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Home / Articles / News / Interviews /  SFR Talk: The Whole Child
Julia-Bergen-rabbit

SFR Talk: The Whole Child

With Julia Bergen

November 17, 2010, 1:00 am

Santa Fe understands the importance of introducing kids to art at an early age, and so, it seems, does the White House. On Oct. 20, in a ceremony at the White House, representatives from Fine Arts for Children and Teens (FACT) were presented with the National Arts and Humanities Youth Program Award. First lady Michelle Obama was there to personally greet the 15 national winners. SFR talked with FACT Executive Director Julia Bergen about the organization’s honors, FACT’s mission, as well as the classes and events FACT has planned this winter, including a Dec. 11 teen art workshop on graphic illustration, a winter break art camp (Dec. 27-31), an online art auction (Dec. 1-7), and the FACT student art show at Santa Fe City Hall (Dec. 1-Jan. 31, 2011).

SFR: What is your personal experience with the arts?
JB: I grew up in northern New Jersey and had a really terrific public education where there was a lot of art. In my high school years, I found my way to a community art center where I began to study photography and weaving. The arts were always such an essential part of my life and provided an escape from difficulty and, also, enabled me to discover my own strengths as a thinker and creator. Knowing that, [FACT] is a very natural place for me to be because the founders’ intention was to really create a place where children would be safe and be able to explore their own creative capacity, and it’s really born of the belief that art can save lives.

Do kids from other parts of the state have any social resistance to engaging in art?
To the extent that there might be someone who doesn’t feel like it’s cool to be an artist—I’m not sure that we’ve really run into a lot of that. Our teachers really generate so much enthusiasm and they themselves are all professional artists, and they bring so much into the room that it’s really captivating for students. They want to participate. Kids really want to learn. They want to stretch. They want to be challenged.

So then, in your experience, what is the biggest threat to learning? It’s obviously not the kids.
The threat to public education is lack of funding. It involves an approach and an outlook on teaching and learning that has become very skewed. We have, in so many respects, really taken the child out of the equation. We want kids to excel and move forward in very particular ways, and to demonstrate their knowledge, but we do not necessarily support their capacity to become independent thinkers and learners. The emphasis on so much testing and rote learning denies them the opportunity to develop those skills that are just so essential to functioning in the world. We’ve traveled very, very far from the child. And what I’d like to see, and what I think we strive to do with our programs in and out of schools, is to keep the focus on the child.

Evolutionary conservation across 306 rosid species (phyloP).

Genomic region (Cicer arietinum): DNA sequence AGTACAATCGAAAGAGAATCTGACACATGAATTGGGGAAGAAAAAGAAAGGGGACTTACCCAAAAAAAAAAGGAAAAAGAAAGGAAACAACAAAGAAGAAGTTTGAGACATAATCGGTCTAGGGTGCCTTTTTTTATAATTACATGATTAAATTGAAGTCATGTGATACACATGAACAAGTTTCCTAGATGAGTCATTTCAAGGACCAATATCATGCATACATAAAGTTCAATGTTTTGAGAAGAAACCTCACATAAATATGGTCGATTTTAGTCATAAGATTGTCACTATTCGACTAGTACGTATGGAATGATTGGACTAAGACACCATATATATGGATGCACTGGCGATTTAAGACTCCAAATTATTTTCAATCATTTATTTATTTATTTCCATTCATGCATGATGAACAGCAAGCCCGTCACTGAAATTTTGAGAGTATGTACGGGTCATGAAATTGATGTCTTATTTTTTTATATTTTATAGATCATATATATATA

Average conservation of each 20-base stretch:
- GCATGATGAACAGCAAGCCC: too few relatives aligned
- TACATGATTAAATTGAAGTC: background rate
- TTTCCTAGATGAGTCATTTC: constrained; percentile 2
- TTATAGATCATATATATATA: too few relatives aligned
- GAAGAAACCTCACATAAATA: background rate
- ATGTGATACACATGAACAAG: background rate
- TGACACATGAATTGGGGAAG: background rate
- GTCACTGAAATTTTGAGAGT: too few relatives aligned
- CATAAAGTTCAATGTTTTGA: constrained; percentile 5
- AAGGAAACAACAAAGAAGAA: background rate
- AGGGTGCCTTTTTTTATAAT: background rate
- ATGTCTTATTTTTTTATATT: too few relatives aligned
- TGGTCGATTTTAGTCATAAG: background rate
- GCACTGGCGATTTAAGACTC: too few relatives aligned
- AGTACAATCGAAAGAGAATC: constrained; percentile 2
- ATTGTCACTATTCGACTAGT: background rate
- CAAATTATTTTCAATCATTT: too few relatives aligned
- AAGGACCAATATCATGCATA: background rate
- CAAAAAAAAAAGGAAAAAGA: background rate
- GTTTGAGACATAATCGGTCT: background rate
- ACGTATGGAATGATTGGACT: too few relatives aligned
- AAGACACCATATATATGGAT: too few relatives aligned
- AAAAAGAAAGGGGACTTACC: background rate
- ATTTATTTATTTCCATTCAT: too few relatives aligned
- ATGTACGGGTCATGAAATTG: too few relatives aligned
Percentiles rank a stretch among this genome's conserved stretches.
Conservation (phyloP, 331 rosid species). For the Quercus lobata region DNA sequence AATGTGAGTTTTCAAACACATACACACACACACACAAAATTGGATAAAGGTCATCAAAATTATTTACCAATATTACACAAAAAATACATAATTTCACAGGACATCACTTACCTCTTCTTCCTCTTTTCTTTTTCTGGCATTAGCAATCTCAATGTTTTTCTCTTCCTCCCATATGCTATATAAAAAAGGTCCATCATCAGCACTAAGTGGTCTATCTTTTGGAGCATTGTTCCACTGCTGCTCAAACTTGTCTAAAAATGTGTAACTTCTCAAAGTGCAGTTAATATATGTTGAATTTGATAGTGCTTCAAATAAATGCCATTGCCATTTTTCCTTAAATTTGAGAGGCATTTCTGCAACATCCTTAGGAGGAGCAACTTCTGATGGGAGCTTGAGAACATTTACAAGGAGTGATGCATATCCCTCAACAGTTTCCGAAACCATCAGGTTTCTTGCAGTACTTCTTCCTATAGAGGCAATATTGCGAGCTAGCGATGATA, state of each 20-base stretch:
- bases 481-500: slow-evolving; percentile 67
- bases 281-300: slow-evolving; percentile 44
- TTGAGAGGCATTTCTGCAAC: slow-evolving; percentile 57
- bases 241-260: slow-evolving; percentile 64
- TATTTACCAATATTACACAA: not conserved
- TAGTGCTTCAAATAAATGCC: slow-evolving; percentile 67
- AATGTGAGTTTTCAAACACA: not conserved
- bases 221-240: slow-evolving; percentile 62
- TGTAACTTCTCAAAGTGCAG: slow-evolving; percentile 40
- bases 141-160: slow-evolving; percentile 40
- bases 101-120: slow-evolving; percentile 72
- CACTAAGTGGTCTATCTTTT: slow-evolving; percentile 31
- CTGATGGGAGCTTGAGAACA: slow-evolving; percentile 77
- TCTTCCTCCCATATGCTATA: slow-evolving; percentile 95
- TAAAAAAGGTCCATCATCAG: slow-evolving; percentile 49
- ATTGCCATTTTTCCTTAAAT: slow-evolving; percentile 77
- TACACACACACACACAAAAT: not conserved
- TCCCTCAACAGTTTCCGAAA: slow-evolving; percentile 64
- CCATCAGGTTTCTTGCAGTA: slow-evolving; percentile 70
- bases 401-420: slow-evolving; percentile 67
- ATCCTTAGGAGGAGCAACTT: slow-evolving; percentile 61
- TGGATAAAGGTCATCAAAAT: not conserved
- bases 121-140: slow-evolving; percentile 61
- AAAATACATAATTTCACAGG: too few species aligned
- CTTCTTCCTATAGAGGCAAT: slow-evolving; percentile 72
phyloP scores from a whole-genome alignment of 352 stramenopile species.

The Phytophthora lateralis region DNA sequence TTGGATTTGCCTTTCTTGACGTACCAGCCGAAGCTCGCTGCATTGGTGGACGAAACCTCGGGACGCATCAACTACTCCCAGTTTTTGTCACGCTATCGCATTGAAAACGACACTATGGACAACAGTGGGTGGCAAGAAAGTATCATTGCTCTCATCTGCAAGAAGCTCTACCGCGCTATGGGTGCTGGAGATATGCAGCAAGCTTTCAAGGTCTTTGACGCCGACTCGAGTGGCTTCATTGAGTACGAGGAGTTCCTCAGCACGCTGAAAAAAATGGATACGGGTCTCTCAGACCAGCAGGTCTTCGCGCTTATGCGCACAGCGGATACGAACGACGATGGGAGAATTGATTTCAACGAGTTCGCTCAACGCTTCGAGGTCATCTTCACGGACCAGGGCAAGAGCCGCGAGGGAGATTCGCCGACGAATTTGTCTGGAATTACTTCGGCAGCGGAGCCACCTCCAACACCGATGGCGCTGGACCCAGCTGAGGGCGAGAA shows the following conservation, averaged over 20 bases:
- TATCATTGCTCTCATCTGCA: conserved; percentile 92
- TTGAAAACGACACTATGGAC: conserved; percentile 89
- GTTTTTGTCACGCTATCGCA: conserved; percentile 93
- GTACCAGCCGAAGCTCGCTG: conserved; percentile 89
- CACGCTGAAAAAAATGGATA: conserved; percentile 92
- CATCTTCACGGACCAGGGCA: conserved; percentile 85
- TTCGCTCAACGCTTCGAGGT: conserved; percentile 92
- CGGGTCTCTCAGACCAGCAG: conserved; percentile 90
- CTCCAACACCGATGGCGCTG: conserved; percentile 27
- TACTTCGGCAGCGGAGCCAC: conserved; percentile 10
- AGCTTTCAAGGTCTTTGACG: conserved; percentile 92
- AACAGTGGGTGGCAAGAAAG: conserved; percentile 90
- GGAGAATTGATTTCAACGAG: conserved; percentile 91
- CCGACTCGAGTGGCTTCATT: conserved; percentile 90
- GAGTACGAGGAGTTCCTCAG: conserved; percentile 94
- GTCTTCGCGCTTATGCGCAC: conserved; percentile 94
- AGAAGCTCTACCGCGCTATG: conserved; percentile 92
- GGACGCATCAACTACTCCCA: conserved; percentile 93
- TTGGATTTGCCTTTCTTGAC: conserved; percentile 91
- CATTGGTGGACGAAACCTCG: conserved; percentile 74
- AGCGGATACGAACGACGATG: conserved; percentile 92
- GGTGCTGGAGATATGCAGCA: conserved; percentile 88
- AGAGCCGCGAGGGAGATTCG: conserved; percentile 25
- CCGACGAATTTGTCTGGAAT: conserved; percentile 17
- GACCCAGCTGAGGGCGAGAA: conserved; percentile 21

Perhaps FACT’s recent recognition in Washington will help bring that focus back. Instructor Melinda Baker and student Vianney Campos accepted the award; did you also go to Washington?
I went, but I didn’t go to the East Room of the White House. While I was in Washington, I met with staff in Sen. [Tom] Udall’s office and Sen. [Jeff] Bingaman’s office. One of our former students, Molly Weisse-Bernstein, works for Sen. Bingaman. She started taking classes with FACT when she was 8, and she is now a staffperson in the senator’s office. Myself, Vianney, her parents and Melinda Baker all met at Sen. Bingaman’s office, and Molly took us on a tour of the Capitol. It was very special to see, full-circle, somebody who really was powerfully impacted and positively impacted by our program, and where she is today and what she’s doing. It was beautiful, and wonderful for Vianney.

Vianney and Melinda personally accepted the award from the first lady in a ceremony at the White House. What was that like?
Both Melinda and Vianney said that it was one of the most amazing experiences of their lives. One of the things that the first lady said in her introduction that morning was that any young person who can come to the White House, walk up and onto a stage, and greet the first lady of the country is a young person that can pretty much do anything. I think that is very much about what we’re trying to do for our students—to really help them come to believe that they are capable of doing and achieving anything that they want. The arts happen to be the vehicle through which we think that can really happen.

 

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